What: Filipina women and men coming together in solidarity to dialogue about violence, about the Filipino community's silence and shame about domestic violence,and about ways to break the cycle of violence against Filipina women and girls through performances of Eve Ensler's Obie award-winning The Vagina Monologues, Usaping Puki (Tagalog version) and the new play - A Memory, A Monologue, A Rant and A Prayer.
MEN AGAINST VIOLENCE Workshops: A discussion about masculinity, violence in our communities and how we can be allies with women to end family violence.
- Raise awareness through theatre, popular culture and education about the high incidence of violence in Filipino homes and intimate partner relationships.
- Help Filipina women in abusive relationships take action and seek help.
Why this Campaign Matters: Engaging the Filipino community through theatre and hearing the women's stories in Tagalog "hits home" and helps us understand the broader connections of Filipino values such as respect for women, dignity, family, equality and justice to social and economic issues and to class and religion.
Who: All-Filipino cast members are community leaders, actors, students,professionals, activists, and homemakers.
V-Day FWN Beneficiaries:
V-Day Spotlight 2008: Katrina Warriors - Women of New Orleans & the Gulf South,FWN’s Filipinas Against Violence Campaign, Comfort Women Survivors in the Philippines
V-Day Sponsors: NoVo Foundation, The Rockefeller Foundation, Dramatists Play Service, GLAMOUR, Oprah & Friends Radio (XM), O magazine, TBWA/Chiat/Day, Vosges Haut Chocolat, W Hotels, New Orleans
V-Day FWN Sponsor: AsianWeek Foundation
About A Memory, A Monologue, A Rant and A Prayer -
A groundbreaking collection of monologues by world-renowned authors and playwrights, edited by Eve Ensler and Mollie Doyle. These diverse voices have come together in a collective roar contributing original pieces and bringing their particular vision, talent and take on violence against women and girls - to break open, expose, and examine the insidiousness of violence at all levels: brutality, neglect, a punch, even a put-down.
When & Where: SAN FRANCISCO
Until the Violence Stops (film screening) - Friday, March 28, 7pm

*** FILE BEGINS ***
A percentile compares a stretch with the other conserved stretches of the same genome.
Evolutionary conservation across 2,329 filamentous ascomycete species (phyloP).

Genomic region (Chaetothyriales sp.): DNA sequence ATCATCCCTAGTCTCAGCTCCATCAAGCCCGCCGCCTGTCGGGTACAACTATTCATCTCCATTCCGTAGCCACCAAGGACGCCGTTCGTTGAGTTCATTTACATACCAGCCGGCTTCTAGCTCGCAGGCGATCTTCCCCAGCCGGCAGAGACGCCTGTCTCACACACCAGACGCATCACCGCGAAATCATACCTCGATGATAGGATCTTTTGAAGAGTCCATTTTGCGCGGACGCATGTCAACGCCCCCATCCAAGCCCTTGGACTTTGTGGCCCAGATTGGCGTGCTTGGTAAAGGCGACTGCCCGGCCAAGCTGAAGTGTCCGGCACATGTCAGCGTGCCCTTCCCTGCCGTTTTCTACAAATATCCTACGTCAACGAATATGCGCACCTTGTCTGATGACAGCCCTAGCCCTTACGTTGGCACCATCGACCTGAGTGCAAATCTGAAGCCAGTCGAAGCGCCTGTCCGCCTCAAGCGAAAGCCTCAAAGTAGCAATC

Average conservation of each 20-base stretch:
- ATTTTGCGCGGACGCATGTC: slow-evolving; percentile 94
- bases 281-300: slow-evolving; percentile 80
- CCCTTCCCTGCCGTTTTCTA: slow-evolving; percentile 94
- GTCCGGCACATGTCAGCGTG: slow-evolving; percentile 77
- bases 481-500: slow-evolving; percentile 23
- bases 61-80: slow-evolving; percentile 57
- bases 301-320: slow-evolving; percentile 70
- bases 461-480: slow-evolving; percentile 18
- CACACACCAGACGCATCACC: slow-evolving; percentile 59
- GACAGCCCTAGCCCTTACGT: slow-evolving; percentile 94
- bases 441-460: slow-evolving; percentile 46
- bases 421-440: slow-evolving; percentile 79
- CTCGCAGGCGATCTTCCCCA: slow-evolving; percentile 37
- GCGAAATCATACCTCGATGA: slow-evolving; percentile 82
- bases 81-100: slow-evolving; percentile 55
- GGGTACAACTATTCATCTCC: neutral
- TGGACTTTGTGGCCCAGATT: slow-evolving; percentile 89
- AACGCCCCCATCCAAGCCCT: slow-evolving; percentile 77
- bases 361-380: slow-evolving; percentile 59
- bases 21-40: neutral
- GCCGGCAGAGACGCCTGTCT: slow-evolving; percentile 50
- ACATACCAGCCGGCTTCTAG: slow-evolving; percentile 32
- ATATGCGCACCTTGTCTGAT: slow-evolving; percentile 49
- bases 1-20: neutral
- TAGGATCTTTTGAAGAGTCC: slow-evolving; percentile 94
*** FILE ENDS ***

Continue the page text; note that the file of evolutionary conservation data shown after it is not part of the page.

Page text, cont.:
The Vagina Monologues - Monday, March 31, 7pm (all-Filipina cast)
Usaping Puki - Saturday, April 5, 2:30pm (all-Filipina cast)
A Memory, A Monologue, A Rant and A Prayer - (two shows) Friday, April 4, 7pm
and Saturday, April 5, 7pm (all-Filipino women and men cast)
March 28 film screening and April 5 shows:
Morgan Auditorium, Academy of Art University, 491 Post St. @ Mason St. San Francisco
Tickets: $5 (students)- $50 (VIP) http://morgan08.eventbrite.com; call
March 31 and April 4 shows - Herbst Theatre, 401 Van Ness Avenue, San Francisco
Tickets: $20 (students)- $100 (VIP) www.cityboxoffice.com or call 415.392.4400
NEW YORK: Philippine Center New York, 556 Fifth Avenue @ 45th St., New York
Tickets: $20 (students) - $100 (VIP) Call 917.720.7268
or go to http://vdaynyc08.eventbrite.com
Sponsorships, Advertising & Community Partnerships:
Call 415.278.9410 (SF) or email firstname.lastname@example.org
San Francisco Director Team:
Senior Directors: Elena Mangahas and Ken Marquis
Assistant Directors: Genevieve Jopanda, May Nazareno, Esperanza Catubig
New York Director Team:
Christina Baal and Theresa Tantay-Wilson
Executive Producer: Marily Mondejar
Producer: Kai Delen Briones
About the Filipina Women's Network: A non- profit association for women of Philippine ancestry. The Filipina Women's Network's mission is to enhance public perceptions of Filipina women's capacities to lead, change biases against Filipina women's leadership abilities and promote the entry of Filipina women into positions of leadership in all sectors. www.ffwn.org.
About V-Day: A global movement to stop violence against women and girls. V-Day is a
catalyst that promotes creative events to increase awareness, raise money and revitalize the spirit of existing anti-violence organizations.
What are The Vagina Monologues?
Based on interviews with over 200 women about their memories and experiences of sexuality, The Vagina Monologues (Usaping Puki) give voice to women's deepest fears, guaranteeing that no one who watches the show will ever look at a woman's body, or think of sex, in quite the same way again. It is a celebration of female sexuality in all its complexity and mystery. In this stunning phenomenon that has swept the world, Eve Ensler gives us real women's stories of intimacy, vulnerability, and self- discovery.